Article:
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This the holiest part of the church. Here an altar has stood for almost a thousand years. Here bread and wine have been offered and the eucharist celebrated. Here countless generations of worshippers have stretched out their hands to receive Christ's life, the bread and cup of salvation.
The high altar is enclosed by fine black oak communion rails, carved by Peter Marsh of Eccleston and erected in 1665, to replace those removed by parliamentary order in 1641.
Around the sanctuary walls are 'seats for the communicants', placed there in the 17th century. On the northern side is a bench-end carved in the form of a griffin's head, symbol of the local gentry family of Bold and thought to belong to a much earlier period.
Above and behind the altar is a glorious gilded reredos, intended as a focus for devotion and erected in 1891 in memory of William Lees Evans of The Lathams, Whiston. The reredos was carved by Mr Gilbert, RA, to designs by C.E.Kemp. The centre panel is a traditional rood (Christ on the cross, attended by Mary and John). This bears the inscription: 'Sic Deus dilexit mundum' ('God so loved the world'). The four outer panels contain (clockwise) images of the Old Testament prophets Micah, Zechariah, Jeremiah and Isaiah.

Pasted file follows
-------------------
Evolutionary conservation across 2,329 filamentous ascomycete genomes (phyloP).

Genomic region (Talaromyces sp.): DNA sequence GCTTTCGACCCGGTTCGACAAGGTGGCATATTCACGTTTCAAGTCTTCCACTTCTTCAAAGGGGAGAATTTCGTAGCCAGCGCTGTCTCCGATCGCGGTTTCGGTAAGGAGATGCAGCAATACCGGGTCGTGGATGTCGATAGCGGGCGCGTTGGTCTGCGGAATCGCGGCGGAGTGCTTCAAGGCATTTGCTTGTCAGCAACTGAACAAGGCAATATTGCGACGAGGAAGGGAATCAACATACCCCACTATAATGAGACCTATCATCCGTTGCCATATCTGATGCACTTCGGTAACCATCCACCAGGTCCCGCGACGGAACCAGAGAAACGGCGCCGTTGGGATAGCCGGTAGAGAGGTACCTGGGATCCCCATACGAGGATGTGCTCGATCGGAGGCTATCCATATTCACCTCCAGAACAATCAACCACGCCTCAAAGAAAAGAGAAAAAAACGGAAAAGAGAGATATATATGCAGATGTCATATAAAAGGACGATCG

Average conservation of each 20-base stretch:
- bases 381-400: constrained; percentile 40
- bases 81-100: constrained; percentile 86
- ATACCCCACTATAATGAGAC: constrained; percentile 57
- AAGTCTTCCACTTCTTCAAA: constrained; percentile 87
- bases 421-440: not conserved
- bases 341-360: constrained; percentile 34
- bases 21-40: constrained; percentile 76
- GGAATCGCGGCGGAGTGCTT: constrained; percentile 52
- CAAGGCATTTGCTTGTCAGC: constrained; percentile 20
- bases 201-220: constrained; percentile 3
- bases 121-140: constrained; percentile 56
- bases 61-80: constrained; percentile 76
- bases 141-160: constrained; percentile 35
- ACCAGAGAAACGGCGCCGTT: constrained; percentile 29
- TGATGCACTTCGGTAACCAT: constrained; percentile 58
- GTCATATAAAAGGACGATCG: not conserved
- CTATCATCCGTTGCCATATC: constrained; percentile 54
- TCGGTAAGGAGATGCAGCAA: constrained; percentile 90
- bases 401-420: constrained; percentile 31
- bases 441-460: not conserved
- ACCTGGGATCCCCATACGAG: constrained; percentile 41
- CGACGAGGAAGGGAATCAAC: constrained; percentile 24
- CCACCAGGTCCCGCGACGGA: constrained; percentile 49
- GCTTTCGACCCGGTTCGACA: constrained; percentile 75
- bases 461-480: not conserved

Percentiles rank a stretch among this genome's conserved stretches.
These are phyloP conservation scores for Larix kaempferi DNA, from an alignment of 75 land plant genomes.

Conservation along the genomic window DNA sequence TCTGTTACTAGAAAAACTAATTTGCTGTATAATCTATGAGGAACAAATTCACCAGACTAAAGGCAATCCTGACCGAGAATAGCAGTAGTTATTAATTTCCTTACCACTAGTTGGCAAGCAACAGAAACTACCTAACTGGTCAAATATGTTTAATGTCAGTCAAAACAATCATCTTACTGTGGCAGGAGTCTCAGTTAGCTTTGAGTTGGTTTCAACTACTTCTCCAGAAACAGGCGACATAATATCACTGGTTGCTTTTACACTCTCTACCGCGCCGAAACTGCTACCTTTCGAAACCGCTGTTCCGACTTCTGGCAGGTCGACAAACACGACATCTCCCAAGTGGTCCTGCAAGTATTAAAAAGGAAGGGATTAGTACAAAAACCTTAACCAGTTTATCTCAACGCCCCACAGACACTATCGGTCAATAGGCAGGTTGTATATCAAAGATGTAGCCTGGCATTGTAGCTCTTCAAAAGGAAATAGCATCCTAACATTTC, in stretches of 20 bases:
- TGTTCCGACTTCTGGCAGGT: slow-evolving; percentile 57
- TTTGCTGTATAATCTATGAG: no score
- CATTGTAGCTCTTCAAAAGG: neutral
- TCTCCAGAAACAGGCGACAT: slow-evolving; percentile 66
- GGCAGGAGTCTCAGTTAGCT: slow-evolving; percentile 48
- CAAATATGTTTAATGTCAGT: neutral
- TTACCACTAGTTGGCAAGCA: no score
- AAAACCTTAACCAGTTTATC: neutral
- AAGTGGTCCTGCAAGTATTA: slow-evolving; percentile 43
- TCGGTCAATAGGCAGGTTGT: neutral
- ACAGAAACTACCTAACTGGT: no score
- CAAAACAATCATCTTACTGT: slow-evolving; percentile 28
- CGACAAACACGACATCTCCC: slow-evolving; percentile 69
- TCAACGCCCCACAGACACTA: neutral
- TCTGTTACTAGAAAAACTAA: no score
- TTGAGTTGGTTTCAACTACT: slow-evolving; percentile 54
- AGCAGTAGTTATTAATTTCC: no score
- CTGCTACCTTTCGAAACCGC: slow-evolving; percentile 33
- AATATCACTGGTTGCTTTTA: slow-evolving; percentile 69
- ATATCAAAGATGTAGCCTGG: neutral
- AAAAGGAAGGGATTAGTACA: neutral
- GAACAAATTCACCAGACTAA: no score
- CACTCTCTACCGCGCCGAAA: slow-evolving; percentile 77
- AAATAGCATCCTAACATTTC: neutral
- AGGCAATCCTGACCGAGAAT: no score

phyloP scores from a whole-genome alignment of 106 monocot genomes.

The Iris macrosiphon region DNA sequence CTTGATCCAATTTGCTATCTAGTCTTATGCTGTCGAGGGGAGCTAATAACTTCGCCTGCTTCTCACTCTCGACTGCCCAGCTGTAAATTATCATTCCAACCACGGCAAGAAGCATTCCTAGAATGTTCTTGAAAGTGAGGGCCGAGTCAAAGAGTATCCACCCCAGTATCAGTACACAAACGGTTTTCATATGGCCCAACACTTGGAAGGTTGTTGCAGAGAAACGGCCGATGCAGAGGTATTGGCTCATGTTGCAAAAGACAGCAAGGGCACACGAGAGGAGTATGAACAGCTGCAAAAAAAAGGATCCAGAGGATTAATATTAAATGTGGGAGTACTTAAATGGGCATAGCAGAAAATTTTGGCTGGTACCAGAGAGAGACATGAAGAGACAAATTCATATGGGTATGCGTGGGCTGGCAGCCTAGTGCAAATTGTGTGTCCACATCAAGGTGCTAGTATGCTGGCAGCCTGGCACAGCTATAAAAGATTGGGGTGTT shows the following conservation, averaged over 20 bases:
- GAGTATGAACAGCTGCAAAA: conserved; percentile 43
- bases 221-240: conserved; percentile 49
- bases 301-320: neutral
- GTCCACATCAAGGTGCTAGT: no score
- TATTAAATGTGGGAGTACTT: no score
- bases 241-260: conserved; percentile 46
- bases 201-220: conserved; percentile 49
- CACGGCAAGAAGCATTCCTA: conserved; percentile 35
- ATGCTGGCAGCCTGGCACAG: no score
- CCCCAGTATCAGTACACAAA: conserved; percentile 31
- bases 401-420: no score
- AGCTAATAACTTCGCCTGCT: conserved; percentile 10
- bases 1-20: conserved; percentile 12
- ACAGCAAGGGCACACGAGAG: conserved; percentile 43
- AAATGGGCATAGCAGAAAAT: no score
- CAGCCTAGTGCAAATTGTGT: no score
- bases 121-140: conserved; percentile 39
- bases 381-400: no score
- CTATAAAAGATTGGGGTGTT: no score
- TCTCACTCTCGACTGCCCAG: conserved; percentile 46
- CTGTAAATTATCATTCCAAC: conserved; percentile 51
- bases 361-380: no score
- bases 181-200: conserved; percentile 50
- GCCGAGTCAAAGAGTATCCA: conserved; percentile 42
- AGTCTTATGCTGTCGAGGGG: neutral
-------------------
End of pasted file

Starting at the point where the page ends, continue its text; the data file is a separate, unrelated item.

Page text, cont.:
A brass plaque bears the inscription:
Each type of Festival and Feast has its distinctive
colour - shown in the altar frontal, vestments. stole, pulpit fall and book
markers. The colours thus announce the Church's Year.
These are the main colours and their meaning:
WHITE (or cream or gold): The joyful Festivals, especiolly Christmas, Easter and Ascension. Also for saints other than martyrs.
RED is the colour of fire and blood, so is used for Whitsunday and for martyrs.
GREEN, the ordinary colour of nature, suggests God's provision for our needs - so green is for ordinary, non - festival Sundays. Advent.
Tel Vicar:- Tele No. 0151 426 6719 -